I tried to search for good resources on empty statement, but it seem like nothing show up. Even on MDN, they don't have much to say about it.


for(var i = 0; i < a.length; a[i++] = 0);

if((a==0) || (b == 0));

I would like to know what are some real examples that one should use empty statements on their project. What are the reason behind it?

  • 5
    let me quote from the code comment just above the for loop: // Assign all array values to 0
    – Aprillion
    Jan 17, 2016 at 16:29
  • It is helpful for code golf. For example this saves 2 bytes because you don't need a code block wrapped in brackets {}: for(a=0;a++<100;b=a,c=b+a); Jan 17, 2016 at 18:42

7 Answers 7


The examples you've given don't make much sense. They should better be written

for (var i = 0; i < a.length;) a[i++] = 0;
for (var i = 0; i < a.length; i++) a[i] = 0;
; // the comparisons really don't do anything (assuming a and b are no objects)
(a==0) || (b = 0); // Oh wait, that's the one given by @Shomz
if (a != 0) b = 0;

However, there are real-world applications for the empty statement. I'll just list 3 that come to my mind:

  • function x() {

    A semicolon where it doesn't belong (e.g. after the function declaration above) makes an empty statement.

  • ;

    A leading semicolon on your script files helps to guard against buggy inclusions or file concatenations.

  • while (!check_for_finish()); // do nothing

    An empty loop body can be used for busy-waiting loops (not recommended) and similar.


none/lazyness. there is absolutely no difference to

for(var i = 0; i < a.length;) a[i++] = 0;

and just a minimal difference to

for(var i = 0; i < a.length; i++) a[i] = 0;

the first one is a few ms faster after a few billion iteration steps; aka. premature optimization


if((a==0) || (b == 0));

this makes no sense at all, since it does nothing.

but expresions like

a==0 || (b=0);

//or maybe sth like this:

//var noop = ()=>void 0;  //FYI

typeof a === "function" || (a = noop);

are pretty useful to me, since they are short, and readable and an additional if-statement doesn't add any value to readability or understanding (at least once you know this pattern).

  • 3
    Have you tested it? I'm pretty sure it is not faster.
    – Bergi
    Jan 17, 2016 at 16:45
  • yeah, it's because in a[i++]=0 i++ (increment and getting the value of i) are processed as one instruction, whilst in a[i]=0; i++; they are two; but as i said, premature optimizations. Every function-call or deoptimized function, and so much more has a way higher impact on performance than this optimization.
    – Thomas
    Jan 17, 2016 at 17:37
  • What "instruction" do you mean? You cannot just count JS tokens.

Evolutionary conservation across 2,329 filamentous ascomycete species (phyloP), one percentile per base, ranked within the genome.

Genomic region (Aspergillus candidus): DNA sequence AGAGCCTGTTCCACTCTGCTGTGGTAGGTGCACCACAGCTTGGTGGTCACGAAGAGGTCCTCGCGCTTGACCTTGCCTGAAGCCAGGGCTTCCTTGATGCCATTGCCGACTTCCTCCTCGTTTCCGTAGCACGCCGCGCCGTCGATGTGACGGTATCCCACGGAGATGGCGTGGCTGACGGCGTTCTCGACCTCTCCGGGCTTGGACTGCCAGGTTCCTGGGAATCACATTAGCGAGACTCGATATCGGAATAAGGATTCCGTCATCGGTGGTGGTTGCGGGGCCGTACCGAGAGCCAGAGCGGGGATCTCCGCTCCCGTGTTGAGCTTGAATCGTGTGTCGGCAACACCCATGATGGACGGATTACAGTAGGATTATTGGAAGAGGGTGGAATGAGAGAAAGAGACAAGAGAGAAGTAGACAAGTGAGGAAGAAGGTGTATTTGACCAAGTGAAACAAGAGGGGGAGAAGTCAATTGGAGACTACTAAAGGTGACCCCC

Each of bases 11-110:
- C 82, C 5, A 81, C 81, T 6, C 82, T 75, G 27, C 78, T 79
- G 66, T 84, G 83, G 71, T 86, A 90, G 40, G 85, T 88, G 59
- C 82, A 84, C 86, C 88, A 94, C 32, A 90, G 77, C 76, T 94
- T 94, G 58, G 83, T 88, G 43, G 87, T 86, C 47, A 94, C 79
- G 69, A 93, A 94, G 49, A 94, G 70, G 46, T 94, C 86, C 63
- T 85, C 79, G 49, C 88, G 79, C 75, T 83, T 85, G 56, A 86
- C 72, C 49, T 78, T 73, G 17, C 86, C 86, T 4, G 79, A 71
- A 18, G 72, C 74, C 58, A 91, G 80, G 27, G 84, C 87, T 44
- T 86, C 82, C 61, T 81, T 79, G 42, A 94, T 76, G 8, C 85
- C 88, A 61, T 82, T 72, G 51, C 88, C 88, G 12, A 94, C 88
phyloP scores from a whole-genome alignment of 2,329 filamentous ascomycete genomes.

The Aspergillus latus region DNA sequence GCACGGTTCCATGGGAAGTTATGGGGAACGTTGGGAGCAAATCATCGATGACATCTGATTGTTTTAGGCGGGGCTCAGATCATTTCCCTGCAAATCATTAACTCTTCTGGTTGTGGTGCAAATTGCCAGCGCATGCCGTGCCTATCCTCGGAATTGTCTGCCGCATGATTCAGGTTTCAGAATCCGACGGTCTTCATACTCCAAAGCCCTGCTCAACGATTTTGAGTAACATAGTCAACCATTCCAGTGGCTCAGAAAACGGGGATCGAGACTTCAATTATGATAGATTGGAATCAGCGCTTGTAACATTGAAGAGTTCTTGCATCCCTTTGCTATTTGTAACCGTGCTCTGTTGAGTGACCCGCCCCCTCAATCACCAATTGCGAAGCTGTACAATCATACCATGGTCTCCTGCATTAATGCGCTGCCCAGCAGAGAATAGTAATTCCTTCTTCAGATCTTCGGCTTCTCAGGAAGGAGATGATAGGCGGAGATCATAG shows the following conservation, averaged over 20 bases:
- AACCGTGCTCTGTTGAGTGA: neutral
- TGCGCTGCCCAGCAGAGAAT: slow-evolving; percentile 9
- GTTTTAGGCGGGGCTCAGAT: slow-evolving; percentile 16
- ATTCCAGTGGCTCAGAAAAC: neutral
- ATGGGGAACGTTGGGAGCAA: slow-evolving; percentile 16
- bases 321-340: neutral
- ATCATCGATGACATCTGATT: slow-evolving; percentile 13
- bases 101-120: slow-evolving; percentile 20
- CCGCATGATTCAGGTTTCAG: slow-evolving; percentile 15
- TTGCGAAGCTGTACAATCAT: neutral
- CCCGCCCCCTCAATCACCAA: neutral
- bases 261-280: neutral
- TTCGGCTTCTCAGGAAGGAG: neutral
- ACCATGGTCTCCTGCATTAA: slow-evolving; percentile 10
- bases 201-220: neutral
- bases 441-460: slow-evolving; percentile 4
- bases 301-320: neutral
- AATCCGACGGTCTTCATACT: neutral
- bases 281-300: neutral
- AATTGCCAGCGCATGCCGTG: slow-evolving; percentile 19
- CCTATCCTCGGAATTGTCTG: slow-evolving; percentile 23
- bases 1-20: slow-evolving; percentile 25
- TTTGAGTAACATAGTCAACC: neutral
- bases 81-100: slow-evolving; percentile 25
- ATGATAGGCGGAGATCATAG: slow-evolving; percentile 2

– Bergi
    Jan 17, 2016 at 18:43

The first one obviously loops through the array and assigns all values to zero, without having the code specified in the statement.

The other one seems like a typo, because it is useless.

However, something like

if((a==0) || (b = 0));

would make sense, as it would assign b to zero in case a is not zero.

var a = 1, b = 1;
if((a == 0) || (b = 0));

alert("a: " + a + ", b: " + b);

  • you have strange definition of make sense - if(a===0) b=0; or even b = (a===0 ? 0 : b) are both more readable IMO
    – Aprillion
    Jan 17, 2016 at 16:32
  • Obviously not a recommended practice nor something I'd suggest nor something that I'd write, but an answer to the question. There are assignments in conditionals, probably more than you'd expect to see. Coming up with more readable variations would be irrelevant and exhausting here. Focus on the question.
    – Shomz
    Jan 17, 2016 at 16:34
  • please allow me to add an emphasis to the OP's question: "real examples that one should use empty statements"
    – Aprillion
    Jan 17, 2016 at 16:36
  • Sorry, I either missed that part, or it was edited while I was writing the answer.
    – Shomz
    Jan 17, 2016 at 16:41

I do not think that they are really useful, but I can be wrong. One can try to use side effects of the evaluation of the conditions in an if, but I do not see a good reason to do so.


My favorite use for it is to wait for a condition to become true.

while ( !condition );
// do what happens once your condition is met

This is nice to read, in my opinion, but the same can be done with { } instead of the empty statement.


The first example for(var i = 0; i < a.length; a[i++] = 0); is useful IMO, and the reasons would be:

  • Writing less without sacrificing readability.
  • beauty!
  • Telling people: Hey, I'm a pro JS coder. :)

The second one if((a==0) || (b == 0)); seems doesn't nothing.


Let us suppose you have two functions X and Y and let us suppose that Y must only be executed when X returns true, in such a situation you will write:

if( X() && Y() );
  • 1
    No. You would write if (X()) Y(); (or X() && Y();). No empty statement.
    – Bergi
    Jan 17, 2016 at 16:50
  • 1
    Why not X() && Y()?
    – Oriol
    Jan 17, 2016 at 16:51

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